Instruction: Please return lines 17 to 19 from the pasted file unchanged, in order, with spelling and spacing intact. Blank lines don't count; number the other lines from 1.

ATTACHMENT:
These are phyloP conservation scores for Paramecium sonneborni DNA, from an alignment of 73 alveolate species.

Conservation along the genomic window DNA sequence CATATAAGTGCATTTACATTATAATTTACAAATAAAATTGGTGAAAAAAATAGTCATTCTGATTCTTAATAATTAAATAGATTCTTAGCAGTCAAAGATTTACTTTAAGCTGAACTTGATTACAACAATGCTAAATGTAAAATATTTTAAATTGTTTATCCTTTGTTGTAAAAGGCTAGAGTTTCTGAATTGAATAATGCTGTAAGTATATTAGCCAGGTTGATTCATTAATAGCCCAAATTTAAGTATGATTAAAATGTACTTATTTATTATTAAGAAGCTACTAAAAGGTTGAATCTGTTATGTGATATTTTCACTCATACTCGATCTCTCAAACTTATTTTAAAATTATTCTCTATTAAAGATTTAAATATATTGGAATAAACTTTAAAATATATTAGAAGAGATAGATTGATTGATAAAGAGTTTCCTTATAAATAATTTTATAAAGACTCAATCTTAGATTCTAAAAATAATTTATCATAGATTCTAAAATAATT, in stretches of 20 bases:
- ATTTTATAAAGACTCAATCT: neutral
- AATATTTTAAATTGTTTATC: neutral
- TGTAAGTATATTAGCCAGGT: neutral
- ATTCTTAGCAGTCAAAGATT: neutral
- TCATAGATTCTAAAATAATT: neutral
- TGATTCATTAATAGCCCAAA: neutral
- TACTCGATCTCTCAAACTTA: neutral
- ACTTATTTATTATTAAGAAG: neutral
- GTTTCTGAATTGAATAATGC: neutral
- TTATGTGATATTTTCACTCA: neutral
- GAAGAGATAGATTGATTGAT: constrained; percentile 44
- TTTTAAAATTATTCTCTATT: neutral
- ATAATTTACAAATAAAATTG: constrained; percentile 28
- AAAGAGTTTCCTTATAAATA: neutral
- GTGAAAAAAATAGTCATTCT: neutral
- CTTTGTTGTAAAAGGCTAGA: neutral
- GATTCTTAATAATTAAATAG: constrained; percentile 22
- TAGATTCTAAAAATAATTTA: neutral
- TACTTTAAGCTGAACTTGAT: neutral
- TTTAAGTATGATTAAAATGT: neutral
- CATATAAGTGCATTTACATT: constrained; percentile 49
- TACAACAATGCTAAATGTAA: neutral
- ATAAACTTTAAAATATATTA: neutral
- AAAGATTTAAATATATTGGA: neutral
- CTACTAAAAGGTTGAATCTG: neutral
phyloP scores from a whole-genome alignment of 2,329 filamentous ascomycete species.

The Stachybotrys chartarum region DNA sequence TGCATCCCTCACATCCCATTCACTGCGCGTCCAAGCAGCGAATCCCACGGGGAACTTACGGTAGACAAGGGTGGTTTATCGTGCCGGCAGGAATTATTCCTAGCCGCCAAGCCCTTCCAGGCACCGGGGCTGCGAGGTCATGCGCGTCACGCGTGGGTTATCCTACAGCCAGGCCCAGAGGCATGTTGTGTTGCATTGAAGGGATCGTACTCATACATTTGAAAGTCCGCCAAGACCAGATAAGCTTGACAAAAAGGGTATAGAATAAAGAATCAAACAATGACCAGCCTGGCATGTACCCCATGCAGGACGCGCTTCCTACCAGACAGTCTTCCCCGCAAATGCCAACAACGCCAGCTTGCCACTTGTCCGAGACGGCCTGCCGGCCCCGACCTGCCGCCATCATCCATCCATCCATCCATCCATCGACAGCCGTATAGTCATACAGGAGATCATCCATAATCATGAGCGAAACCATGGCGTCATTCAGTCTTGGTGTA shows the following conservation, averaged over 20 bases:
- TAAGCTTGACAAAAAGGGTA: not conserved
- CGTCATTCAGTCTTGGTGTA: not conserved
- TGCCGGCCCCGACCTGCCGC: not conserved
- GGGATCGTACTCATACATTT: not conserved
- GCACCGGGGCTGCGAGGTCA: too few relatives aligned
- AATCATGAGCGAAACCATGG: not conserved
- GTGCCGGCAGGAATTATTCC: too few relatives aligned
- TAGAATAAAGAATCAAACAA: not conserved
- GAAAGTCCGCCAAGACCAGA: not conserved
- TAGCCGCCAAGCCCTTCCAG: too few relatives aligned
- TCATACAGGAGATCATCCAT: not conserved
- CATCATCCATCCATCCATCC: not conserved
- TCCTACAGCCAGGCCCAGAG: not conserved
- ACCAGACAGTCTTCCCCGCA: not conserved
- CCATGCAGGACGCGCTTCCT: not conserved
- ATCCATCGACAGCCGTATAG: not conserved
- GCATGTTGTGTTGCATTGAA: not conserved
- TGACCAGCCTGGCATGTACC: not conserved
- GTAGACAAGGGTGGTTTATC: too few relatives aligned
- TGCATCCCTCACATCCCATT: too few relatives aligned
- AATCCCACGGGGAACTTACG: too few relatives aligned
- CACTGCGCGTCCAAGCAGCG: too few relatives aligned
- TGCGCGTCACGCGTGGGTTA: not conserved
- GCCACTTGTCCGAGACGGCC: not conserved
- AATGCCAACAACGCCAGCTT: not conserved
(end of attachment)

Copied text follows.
- GTGAAAAAAATAGTCATTCT: neutral
- CTTTGTTGTAAAAGGCTAGA: neutral
- GATTCTTAATAATTAAATAG: constrained; percentile 22